New Zealand Super fund facing possible fossil fuel divestment legislation

Opposition Green Party tables bill that could affect all public funds in the country

The NZ$29.6bn (€17.5bn) New Zealand Superannuation Fund is the latest major public pension plan to face potential fossil fuel divestment legislation with a new bill calling on it and other NZ public funds to exit fossil fuels.

Opposition Green Party MP Russel Norman has tabled the Climate Change (Divestment from Fossil Fuels) Bill that directs the managers of public funds like NZ Super, the Accident Compensation Corporation Fund and others, to divest from companies directly involved in the exploration, mining, and production of fossil fuels.

The draft bill also says investment managers should consider climate change risks of holdings.

“Fossil fuel companies are losing value left, right, and centre, so it makes economic sense as well as environmental sense to pull government investments out of fossil fuels,” Norman said.

NZ Super declined to comment to Responsible Investor. The fund, which is currently working to develop a climate change strategy, was a participant in this year’s Mercer’s ‘Investing in a Time of Climate Change’ and theconsultant’s modeling will likely inform its approach to climate change risk. It is also a big supporter of clean tech. Last month it made a US$75m investment in a high-tech glass firm – getting a seat on the board in the process. And last year it backed innovative waste-to-energy firm LanzaTech with a US$60m equity investment. It’s also a backer of firms such as battery tech outfit Bloom Energy and innovative wind turbine group Ogin.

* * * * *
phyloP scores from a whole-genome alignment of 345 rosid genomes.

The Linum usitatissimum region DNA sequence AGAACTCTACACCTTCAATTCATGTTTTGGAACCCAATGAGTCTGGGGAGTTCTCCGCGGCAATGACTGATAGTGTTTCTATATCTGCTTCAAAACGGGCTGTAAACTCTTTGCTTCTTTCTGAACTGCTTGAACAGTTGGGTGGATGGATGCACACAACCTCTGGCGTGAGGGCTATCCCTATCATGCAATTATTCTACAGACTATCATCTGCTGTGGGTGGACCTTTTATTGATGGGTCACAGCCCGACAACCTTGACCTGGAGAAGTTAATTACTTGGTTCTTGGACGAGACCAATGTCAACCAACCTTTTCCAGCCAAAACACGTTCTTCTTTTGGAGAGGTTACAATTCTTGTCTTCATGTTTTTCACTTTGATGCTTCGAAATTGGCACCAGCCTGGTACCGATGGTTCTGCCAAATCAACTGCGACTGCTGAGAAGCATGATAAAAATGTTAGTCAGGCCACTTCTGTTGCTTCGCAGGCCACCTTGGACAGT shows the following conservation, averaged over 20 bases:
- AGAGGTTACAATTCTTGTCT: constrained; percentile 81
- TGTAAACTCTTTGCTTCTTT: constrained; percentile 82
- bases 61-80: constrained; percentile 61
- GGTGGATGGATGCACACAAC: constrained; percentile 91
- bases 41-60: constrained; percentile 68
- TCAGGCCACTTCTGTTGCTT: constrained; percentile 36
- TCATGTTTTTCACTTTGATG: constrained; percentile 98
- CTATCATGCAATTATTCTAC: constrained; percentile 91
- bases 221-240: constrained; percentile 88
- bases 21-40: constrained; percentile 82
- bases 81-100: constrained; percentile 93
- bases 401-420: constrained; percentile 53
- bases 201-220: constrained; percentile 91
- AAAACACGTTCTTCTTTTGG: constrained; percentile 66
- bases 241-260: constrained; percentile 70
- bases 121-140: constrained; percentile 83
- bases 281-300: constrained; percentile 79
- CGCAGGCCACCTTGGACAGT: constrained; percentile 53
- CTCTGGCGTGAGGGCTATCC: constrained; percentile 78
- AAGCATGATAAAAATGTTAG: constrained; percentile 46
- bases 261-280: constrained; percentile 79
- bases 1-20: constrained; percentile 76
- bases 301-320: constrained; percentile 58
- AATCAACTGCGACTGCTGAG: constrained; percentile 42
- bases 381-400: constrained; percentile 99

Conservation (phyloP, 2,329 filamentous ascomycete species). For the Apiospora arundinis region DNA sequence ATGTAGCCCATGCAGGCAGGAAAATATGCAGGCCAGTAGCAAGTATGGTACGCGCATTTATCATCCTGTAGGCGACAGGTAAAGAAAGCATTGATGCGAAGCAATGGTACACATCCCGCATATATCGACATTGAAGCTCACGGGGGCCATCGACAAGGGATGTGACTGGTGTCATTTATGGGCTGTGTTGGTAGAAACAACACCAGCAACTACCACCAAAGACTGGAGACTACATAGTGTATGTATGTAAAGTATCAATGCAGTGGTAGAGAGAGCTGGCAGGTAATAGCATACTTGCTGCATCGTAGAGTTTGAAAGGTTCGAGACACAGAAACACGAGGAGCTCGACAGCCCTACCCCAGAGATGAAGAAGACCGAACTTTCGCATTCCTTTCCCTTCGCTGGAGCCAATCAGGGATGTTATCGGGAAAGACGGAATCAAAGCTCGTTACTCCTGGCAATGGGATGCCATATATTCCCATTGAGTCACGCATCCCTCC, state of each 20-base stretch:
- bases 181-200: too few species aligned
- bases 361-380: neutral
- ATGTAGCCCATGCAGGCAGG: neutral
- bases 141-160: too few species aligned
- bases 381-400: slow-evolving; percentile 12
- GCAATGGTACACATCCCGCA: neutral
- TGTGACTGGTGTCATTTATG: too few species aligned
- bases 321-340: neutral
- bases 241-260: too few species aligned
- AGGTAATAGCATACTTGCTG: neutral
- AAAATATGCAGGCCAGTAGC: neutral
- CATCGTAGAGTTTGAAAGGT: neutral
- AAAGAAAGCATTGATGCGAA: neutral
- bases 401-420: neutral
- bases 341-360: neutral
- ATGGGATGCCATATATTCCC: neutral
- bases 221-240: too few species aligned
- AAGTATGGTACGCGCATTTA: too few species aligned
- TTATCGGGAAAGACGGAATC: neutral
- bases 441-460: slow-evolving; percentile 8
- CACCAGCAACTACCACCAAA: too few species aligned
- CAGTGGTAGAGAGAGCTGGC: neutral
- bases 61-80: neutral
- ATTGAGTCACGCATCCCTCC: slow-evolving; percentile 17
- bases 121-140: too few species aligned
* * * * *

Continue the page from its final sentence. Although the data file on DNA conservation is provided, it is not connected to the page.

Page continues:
But the Green Party says that analysis from the Parliamentary Library shows that NZ Super has increased the value of its investments in the world’s twenty dirtiest coal companies from NZ$29m at June 30, 2011 to NZ$36m at June 30, 2014 (as ranked by Carbon Underground 200). Over this time, the average (unweighted) stock price of these companies has declined by 31%.

Norman’s bill, a members’ bill chosen by ballot that is similar to earlier failed bills, is unlikely to be heard this year. Link